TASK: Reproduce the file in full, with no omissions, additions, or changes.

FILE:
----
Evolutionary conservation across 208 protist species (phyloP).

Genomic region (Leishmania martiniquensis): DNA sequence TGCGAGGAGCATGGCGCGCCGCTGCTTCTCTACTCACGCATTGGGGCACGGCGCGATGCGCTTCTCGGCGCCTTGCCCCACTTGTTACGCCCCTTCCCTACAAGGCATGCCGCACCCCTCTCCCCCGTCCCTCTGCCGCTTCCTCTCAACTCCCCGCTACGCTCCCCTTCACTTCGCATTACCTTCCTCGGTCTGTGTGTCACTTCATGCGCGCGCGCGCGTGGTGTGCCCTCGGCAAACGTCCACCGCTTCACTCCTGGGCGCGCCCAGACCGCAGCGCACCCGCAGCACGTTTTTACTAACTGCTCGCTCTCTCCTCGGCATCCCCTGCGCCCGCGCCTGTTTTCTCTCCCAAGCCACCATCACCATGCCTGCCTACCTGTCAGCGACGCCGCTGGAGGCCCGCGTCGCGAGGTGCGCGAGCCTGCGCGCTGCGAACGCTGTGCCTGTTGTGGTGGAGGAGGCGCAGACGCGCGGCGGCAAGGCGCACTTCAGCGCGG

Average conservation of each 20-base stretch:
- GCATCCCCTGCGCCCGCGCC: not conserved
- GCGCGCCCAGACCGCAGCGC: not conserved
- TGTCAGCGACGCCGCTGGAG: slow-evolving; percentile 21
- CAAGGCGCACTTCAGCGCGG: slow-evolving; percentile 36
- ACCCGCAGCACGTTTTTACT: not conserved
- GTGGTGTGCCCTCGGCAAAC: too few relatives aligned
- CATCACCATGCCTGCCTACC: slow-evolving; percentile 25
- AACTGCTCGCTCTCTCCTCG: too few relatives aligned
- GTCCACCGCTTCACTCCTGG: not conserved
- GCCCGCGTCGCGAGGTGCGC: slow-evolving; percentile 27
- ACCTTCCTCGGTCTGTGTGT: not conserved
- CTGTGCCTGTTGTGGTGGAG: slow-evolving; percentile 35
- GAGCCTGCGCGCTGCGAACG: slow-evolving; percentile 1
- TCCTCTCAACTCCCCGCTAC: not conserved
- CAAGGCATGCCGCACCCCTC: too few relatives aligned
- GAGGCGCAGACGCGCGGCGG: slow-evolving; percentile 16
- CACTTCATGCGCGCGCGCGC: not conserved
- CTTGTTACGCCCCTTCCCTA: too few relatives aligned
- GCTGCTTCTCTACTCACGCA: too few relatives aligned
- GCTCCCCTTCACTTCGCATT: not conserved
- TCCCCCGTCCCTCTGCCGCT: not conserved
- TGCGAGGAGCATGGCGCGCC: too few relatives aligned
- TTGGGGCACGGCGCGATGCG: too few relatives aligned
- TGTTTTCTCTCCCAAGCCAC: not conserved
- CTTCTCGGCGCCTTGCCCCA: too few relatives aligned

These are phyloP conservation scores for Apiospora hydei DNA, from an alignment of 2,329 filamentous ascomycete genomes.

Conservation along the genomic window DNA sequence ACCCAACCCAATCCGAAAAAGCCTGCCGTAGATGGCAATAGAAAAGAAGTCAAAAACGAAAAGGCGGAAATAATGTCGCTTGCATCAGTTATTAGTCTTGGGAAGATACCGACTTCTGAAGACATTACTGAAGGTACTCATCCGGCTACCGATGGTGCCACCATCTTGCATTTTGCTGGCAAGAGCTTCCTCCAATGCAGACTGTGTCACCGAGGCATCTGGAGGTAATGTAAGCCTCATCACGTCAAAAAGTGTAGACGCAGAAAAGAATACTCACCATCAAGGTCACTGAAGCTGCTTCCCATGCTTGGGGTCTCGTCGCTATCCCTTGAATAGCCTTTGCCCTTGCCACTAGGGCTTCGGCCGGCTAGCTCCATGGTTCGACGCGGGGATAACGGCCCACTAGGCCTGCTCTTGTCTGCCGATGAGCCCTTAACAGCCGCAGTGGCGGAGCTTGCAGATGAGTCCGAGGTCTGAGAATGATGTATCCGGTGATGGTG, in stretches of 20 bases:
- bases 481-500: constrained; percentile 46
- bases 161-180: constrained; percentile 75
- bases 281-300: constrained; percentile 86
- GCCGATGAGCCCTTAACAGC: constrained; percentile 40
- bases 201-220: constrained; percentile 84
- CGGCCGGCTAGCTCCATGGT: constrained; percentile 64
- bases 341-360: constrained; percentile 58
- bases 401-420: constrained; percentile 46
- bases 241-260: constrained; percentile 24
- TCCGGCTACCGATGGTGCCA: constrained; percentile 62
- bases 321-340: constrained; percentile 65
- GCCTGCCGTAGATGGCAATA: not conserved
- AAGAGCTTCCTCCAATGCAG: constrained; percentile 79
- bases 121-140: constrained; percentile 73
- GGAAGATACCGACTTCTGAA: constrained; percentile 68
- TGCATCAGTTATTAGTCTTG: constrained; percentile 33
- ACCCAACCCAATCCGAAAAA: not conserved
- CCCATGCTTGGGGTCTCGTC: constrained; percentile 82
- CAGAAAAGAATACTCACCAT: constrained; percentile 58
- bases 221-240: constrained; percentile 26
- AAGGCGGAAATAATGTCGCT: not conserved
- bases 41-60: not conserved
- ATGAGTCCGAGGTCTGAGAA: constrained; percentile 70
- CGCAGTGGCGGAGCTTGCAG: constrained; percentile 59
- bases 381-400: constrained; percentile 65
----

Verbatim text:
Evolutionary conservation across 208 protist species (phyloP).

Genomic region (Leishmania martiniquensis): DNA sequence TGCGAGGAGCATGGCGCGCCGCTGCTTCTCTACTCACGCATTGGGGCACGGCGCGATGCGCTTCTCGGCGCCTTGCCCCACTTGTTACGCCCCTTCCCTACAAGGCATGCCGCACCCCTCTCCCCCGTCCCTCTGCCGCTTCCTCTCAACTCCCCGCTACGCTCCCCTTCACTTCGCATTACCTTCCTCGGTCTGTGTGTCACTTCATGCGCGCGCGCGCGTGGTGTGCCCTCGGCAAACGTCCACCGCTTCACTCCTGGGCGCGCCCAGACCGCAGCGCACCCGCAGCACGTTTTTACTAACTGCTCGCTCTCTCCTCGGCATCCCCTGCGCCCGCGCCTGTTTTCTCTCCCAAGCCACCATCACCATGCCTGCCTACCTGTCAGCGACGCCGCTGGAGGCCCGCGTCGCGAGGTGCGCGAGCCTGCGCGCTGCGAACGCTGTGCCTGTTGTGGTGGAGGAGGCGCAGACGCGCGGCGGCAAGGCGCACTTCAGCGCGG

Average conservation of each 20-base stretch:
- GCATCCCCTGCGCCCGCGCC: not conserved
- GCGCGCCCAGACCGCAGCGC: not conserved
- TGTCAGCGACGCCGCTGGAG: slow-evolving; percentile 21
- CAAGGCGCACTTCAGCGCGG: slow-evolving; percentile 36
- ACCCGCAGCACGTTTTTACT: not conserved
- GTGGTGTGCCCTCGGCAAAC: too few relatives aligned
- CATCACCATGCCTGCCTACC: slow-evolving; percentile 25
- AACTGCTCGCTCTCTCCTCG: too few relatives aligned
- GTCCACCGCTTCACTCCTGG: not conserved
- GCCCGCGTCGCGAGGTGCGC: slow-evolving; percentile 27
- ACCTTCCTCGGTCTGTGTGT: not conserved
- CTGTGCCTGTTGTGGTGGAG: slow-evolving; percentile 35
- GAGCCTGCGCGCTGCGAACG: slow-evolving; percentile 1
- TCCTCTCAACTCCCCGCTAC: not conserved
- CAAGGCATGCCGCACCCCTC: too few relatives aligned
- GAGGCGCAGACGCGCGGCGG: slow-evolving; percentile 16
- CACTTCATGCGCGCGCGCGC: not conserved
- CTTGTTACGCCCCTTCCCTA: too few relatives aligned
- GCTGCTTCTCTACTCACGCA: too few relatives aligned
- GCTCCCCTTCACTTCGCATT: not conserved
- TCCCCCGTCCCTCTGCCGCT: not conserved
- TGCGAGGAGCATGGCGCGCC: too few relatives aligned
- TTGGGGCACGGCGCGATGCG: too few relatives aligned
- TGTTTTCTCTCCCAAGCCAC: not conserved
- CTTCTCGGCGCCTTGCCCCA: too few relatives aligned

These are phyloP conservation scores for Apiospora hydei DNA, from an alignment of 2,329 filamentous ascomycete genomes.

Conservation along the genomic window DNA sequence ACCCAACCCAATCCGAAAAAGCCTGCCGTAGATGGCAATAGAAAAGAAGTCAAAAACGAAAAGGCGGAAATAATGTCGCTTGCATCAGTTATTAGTCTTGGGAAGATACCGACTTCTGAAGACATTACTGAAGGTACTCATCCGGCTACCGATGGTGCCACCATCTTGCATTTTGCTGGCAAGAGCTTCCTCCAATGCAGACTGTGTCACCGAGGCATCTGGAGGTAATGTAAGCCTCATCACGTCAAAAAGTGTAGACGCAGAAAAGAATACTCACCATCAAGGTCACTGAAGCTGCTTCCCATGCTTGGGGTCTCGTCGCTATCCCTTGAATAGCCTTTGCCCTTGCCACTAGGGCTTCGGCCGGCTAGCTCCATGGTTCGACGCGGGGATAACGGCCCACTAGGCCTGCTCTTGTCTGCCGATGAGCCCTTAACAGCCGCAGTGGCGGAGCTTGCAGATGAGTCCGAGGTCTGAGAATGATGTATCCGGTGATGGTG, in stretches of 20 bases:
- bases 481-500: constrained; percentile 46
- bases 161-180: constrained; percentile 75
- bases 281-300: constrained; percentile 86
- GCCGATGAGCCCTTAACAGC: constrained; percentile 40
- bases 201-220: constrained; percentile 84
- CGGCCGGCTAGCTCCATGGT: constrained; percentile 64
- bases 341-360: constrained; percentile 58
- bases 401-420: constrained; percentile 46
- bases 241-260: constrained; percentile 24
- TCCGGCTACCGATGGTGCCA: constrained; percentile 62
- bases 321-340: constrained; percentile 65
- GCCTGCCGTAGATGGCAATA: not conserved
- AAGAGCTTCCTCCAATGCAG: constrained; percentile 79
- bases 121-140: constrained; percentile 73
- GGAAGATACCGACTTCTGAA: constrained; percentile 68
- TGCATCAGTTATTAGTCTTG: constrained; percentile 33
- ACCCAACCCAATCCGAAAAA: not conserved
- CCCATGCTTGGGGTCTCGTC: constrained; percentile 82
- CAGAAAAGAATACTCACCAT: constrained; percentile 58
- bases 221-240: constrained; percentile 26
- AAGGCGGAAATAATGTCGCT: not conserved
- bases 41-60: not conserved
- ATGAGTCCGAGGTCTGAGAA: constrained; percentile 70
- CGCAGTGGCGGAGCTTGCAG: constrained; percentile 59
- bases 381-400: constrained; percentile 65